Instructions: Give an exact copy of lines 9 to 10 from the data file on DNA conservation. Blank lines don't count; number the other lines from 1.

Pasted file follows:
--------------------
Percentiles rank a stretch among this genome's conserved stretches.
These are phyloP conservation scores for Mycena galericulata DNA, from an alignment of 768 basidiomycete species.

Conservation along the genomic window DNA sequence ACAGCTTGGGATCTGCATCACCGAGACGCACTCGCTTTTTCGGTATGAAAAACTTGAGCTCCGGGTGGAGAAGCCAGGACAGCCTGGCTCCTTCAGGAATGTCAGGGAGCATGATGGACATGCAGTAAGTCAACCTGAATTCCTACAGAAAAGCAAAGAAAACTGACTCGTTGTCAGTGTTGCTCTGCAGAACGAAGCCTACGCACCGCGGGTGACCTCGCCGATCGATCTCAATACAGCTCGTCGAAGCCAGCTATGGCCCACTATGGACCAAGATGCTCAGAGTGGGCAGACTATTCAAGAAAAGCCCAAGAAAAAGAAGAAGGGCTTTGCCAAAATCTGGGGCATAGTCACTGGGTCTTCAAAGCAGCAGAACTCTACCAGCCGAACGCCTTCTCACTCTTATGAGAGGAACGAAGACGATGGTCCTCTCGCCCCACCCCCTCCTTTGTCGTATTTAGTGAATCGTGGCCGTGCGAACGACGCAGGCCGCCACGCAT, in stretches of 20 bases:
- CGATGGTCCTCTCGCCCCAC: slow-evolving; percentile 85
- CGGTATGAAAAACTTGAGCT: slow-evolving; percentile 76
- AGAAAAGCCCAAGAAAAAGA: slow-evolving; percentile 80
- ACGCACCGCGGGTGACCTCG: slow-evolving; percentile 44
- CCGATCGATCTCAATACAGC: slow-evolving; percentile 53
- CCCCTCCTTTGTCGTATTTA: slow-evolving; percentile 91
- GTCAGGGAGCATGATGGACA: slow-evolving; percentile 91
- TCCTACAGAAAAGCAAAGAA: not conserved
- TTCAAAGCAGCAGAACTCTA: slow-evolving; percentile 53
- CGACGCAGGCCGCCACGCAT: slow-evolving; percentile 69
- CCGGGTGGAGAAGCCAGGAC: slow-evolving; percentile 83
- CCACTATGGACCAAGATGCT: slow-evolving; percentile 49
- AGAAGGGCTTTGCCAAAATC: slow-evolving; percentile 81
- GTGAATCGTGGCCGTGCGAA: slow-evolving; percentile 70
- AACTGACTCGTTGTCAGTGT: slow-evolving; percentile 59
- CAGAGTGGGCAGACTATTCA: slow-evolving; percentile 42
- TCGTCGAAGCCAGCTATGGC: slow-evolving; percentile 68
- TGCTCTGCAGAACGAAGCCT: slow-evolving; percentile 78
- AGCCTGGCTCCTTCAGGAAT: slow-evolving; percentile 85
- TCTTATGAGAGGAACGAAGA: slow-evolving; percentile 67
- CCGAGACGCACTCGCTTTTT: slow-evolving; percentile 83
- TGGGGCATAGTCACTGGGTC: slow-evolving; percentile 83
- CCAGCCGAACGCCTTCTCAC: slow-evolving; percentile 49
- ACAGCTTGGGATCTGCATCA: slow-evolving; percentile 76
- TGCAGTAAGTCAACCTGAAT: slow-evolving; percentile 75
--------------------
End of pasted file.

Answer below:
- CCCCTCCTTTGTCGTATTTA: slow-evolving; percentile 91
- GTCAGGGAGCATGATGGACA: slow-evolving; percentile 91